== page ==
Adolescent major depressive disorder (MDD) is a major public health concern associated with significant morbidity and mortality. The identification of neurobiological correlates of adolescent MDD has been hampered by the disorder's heterogeneity. To address this challenge, the proposed project adapts a dimensional investigative approach focusing on anhedonia - the loss of pleasure - a core symptom of MDD. Anhedonia can be easily quantified and is tied to specific neural reward circuitry. Among adolescents with MDD, anhedonia is highly variable, with its full range of severity manifesting in this group. These characteristics make anhedonia an ideal candidate for such an approach. Converging data from our laboratory and others'suggest that peripheral activation of the immune system/inflammation and associated CNS alterations mediate anhedonia. We have studied the kynurenine pathway (KP), a central neuroimmunological pathway, which is activated by cytokines and degrades tryptophan into several neurotoxins (""""""""kynurenines""""""""). We reported increased peripheral activation of the KP and neurotoxic load in highly anhedonic MDD adolescents compared to non-anhedonic and healthy control (HC) adolescents. Further, to assess KP-associated CNS alterations, we used proton MR spectroscopy (1H MRS), a non-invasive imaging technique that measures brain metabolites reflecting different aspects of neural function. We documented associations between blood KP neurotoxins and striatal choline (membrane turnover marker) levels along with decreased anterior cingulate cortex (ACC) 3- aminobutyric acid (GABA) levels in anhedonic MDD adolescents, which were correlated with anhedonia scores in the whole MDD group. Based on these preliminary data, we propose to test the overall hypothesis that peripheral activation of the immune system and accompanying neurometabolic alterations are specifically linked to anhedonia severity. To test our hypothesis, 60 depressed adolescents (psychotropic-free) and 40 HC, ages 12-18, Tanner e 4, will be studied. Anhedonia will be measured quantitatively. Blood samples for cytokines, KP metabolites (including quinolinic acid and 3-hydroxykynurenine), kynurenine 3-monooxygenase enzyme activity (initiates the KP neurotoxic branch), and saliva samples for cortisol measures will be collected at AM after an overnight fast. Within an hour, concentrations of neurometabolites reflecting neuronal viability, GABA, and membrane turnover will be measured in the ACC and striatum, regions within the neural reward circuitry, via 1H MRS.

Public Health Relevance

The current project proposes an integrated investigative strategy utilizing immunological and neurochemical imaging approaches to examine the neurobiology of anhedonia - the loss of pleasure - in depressed youth. Our focus on anhedonia as a continuous and quantitative symptom addresses the challenges of the current categorical classification schema of depression, which is based exclusively on a cluster of symptoms that often overlap with other disorders and represent distinct etiologies. This interdisciplinary approach is expected to provide novel insights into putative pathways associated with depression and anhedonia in adolescents and may provide novel targets for treatment strategies and prevention measures.

National Institute of Health (NIH)
National Institute of Mental Health (NIMH)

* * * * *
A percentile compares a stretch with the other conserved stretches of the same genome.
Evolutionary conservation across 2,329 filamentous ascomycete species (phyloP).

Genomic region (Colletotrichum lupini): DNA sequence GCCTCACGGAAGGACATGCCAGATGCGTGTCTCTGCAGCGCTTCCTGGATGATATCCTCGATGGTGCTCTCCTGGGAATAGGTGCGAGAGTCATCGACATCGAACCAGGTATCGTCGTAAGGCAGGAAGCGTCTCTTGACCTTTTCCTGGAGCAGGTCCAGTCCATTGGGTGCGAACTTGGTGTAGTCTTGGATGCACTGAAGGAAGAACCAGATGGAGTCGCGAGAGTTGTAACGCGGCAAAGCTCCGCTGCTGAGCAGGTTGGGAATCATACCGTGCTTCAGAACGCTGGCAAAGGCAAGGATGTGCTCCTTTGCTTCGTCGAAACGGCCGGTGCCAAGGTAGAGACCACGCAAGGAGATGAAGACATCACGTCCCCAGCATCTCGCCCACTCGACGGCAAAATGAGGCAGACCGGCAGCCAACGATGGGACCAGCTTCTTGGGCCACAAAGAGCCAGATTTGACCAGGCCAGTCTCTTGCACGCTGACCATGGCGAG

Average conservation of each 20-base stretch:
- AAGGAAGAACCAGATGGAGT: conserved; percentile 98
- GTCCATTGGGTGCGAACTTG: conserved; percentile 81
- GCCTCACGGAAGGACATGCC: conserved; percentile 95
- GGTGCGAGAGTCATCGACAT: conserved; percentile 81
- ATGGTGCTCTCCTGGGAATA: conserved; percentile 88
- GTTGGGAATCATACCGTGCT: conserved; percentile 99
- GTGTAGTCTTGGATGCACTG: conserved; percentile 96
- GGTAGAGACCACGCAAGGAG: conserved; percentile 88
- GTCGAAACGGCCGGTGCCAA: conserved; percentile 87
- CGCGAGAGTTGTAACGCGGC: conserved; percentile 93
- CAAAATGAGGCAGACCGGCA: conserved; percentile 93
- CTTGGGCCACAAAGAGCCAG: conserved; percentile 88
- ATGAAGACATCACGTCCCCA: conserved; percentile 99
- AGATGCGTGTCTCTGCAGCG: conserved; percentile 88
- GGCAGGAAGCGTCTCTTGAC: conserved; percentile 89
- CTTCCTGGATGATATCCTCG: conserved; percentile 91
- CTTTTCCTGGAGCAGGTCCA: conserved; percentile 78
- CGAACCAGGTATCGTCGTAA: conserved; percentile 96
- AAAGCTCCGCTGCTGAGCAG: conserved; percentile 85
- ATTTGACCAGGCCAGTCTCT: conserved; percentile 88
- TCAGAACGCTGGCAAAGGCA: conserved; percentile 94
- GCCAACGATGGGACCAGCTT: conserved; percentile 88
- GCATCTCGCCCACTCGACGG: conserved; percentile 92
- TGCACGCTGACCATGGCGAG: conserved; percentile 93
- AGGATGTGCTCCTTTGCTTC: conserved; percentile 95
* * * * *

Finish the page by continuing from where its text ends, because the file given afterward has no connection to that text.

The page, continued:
Research Project (R01)
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Biobehavioral Mechanisms of Emotion, Stress and Health Study Section (MESH)
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Garvey, Marjorie A
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Icahn School of Medicine at Mount Sinai
Schools of Medicine
New York
United States
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Bradley, Kailyn A; Alonso, Carmen M; Mehra, Lushna M et al. (2018) Elevated striatal ?-aminobutyric acid in youth with major depressive disorder. Prog Neuropsychopharmacol Biol Psychiatry 86:203-210
DeWitt, Samuel J; Bradley, Kailyn A; Lin, Na et al. (2018) A pilot resting-state functional connectivity study of the kynurenine pathway in adolescents with depression and healthy controls. J Affect Disord 227:752-758
Freed, Rachel D; Mehra, Lushna M; Laor, Daniel et al. (2018) Anhedonia as a clinical correlate of inflammation in adolescents across psychiatric conditions. World J Biol Psychiatry :1-11
Bradley, Kailyn A L; Case, Julia A C; Freed, Rachel D et al. (2017) Neural correlates of RDoC reward constructs in adolescents with diverse psychiatric symptoms: A Reward Flanker Task pilot study. J Affect Disord 216:36-45
Gabbay, V; Bradley, K A; Mao, X et al. (2017) Anterior cingulate cortex ?-aminobutyric acid deficits in youth with depression. Transl Psychiatry 7:e1216
Freed, Rachel D; Hollenhorst, Cecilia N; Weiduschat, Nora et al. (2017) A pilot study of cortical glutathione in youth with depression. Psychiatry Res Neuroimaging 270:54-60
Van Dam, Nicholas T; O'Connor, David; Marcelle, Enitan T et al. (2017) Data-Driven Phenotypic Categorization for Neurobiological Analyses: Beyond DSM-5 Labels. Biol Psychiatry 81:484-494
Ely, Benjamin A; Xu, Junqian; Goodman, Wayne K et al. (2016) Resting-state functional connectivity of the human habenula in healthy individuals: Associations with subclinical depression. Hum Brain Mapp 37:2369-84
Bradley, K A L; Mao, X; Case, J A C et al. (2016) Increased ventricular cerebrospinal fluid lactate in depressed adolescents. Eur Psychiatry 32:1-8
Bradley, Kailyn A L; Colcombe, Stan; Henderson, Sarah E et al. (2016) Neural correlates of self-perceptions in adolescents with major depressive disorder. Dev Cogn Neurosci 19:87-97

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